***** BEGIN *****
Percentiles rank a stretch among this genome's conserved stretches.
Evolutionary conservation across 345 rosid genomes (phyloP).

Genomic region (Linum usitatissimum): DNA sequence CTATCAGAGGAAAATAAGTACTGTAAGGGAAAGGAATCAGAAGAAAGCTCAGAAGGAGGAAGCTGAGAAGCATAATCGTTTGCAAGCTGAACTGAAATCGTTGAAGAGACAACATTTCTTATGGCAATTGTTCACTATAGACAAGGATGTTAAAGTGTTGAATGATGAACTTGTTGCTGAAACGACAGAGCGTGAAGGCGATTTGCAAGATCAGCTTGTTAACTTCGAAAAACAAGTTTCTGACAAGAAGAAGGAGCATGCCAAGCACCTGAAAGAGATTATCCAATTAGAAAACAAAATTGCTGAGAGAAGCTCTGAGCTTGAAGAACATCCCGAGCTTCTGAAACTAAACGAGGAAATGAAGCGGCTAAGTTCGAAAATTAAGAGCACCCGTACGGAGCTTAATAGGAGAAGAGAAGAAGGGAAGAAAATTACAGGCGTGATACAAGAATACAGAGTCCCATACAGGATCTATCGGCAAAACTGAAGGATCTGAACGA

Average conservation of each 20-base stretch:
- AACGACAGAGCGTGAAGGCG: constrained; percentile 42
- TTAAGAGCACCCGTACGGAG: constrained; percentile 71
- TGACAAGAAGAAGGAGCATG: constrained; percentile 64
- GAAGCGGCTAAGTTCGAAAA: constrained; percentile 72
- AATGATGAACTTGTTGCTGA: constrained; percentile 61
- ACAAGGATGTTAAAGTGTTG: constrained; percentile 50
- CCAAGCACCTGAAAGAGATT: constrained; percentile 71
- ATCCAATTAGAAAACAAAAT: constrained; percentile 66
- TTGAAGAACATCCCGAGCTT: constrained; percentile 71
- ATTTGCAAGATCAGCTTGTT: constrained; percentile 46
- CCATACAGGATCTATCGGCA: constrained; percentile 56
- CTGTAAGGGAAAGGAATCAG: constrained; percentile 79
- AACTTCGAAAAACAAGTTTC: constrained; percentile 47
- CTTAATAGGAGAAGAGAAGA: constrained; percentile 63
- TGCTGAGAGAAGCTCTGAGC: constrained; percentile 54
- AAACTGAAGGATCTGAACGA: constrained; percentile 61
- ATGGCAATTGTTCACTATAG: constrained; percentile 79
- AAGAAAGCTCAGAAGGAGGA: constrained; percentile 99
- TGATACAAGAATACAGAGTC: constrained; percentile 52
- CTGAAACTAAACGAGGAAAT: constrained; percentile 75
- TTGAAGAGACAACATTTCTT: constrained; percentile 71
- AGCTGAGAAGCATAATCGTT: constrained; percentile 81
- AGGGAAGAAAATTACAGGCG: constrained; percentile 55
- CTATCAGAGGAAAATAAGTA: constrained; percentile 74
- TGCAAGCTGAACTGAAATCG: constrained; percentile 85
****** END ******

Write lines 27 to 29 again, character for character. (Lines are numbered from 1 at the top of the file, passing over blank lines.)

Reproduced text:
- AGGGAAGAAAATTACAGGCG: constrained; percentile 55
- CTATCAGAGGAAAATAAGTA: constrained; percentile 74
- TGCAAGCTGAACTGAAATCG: constrained; percentile 85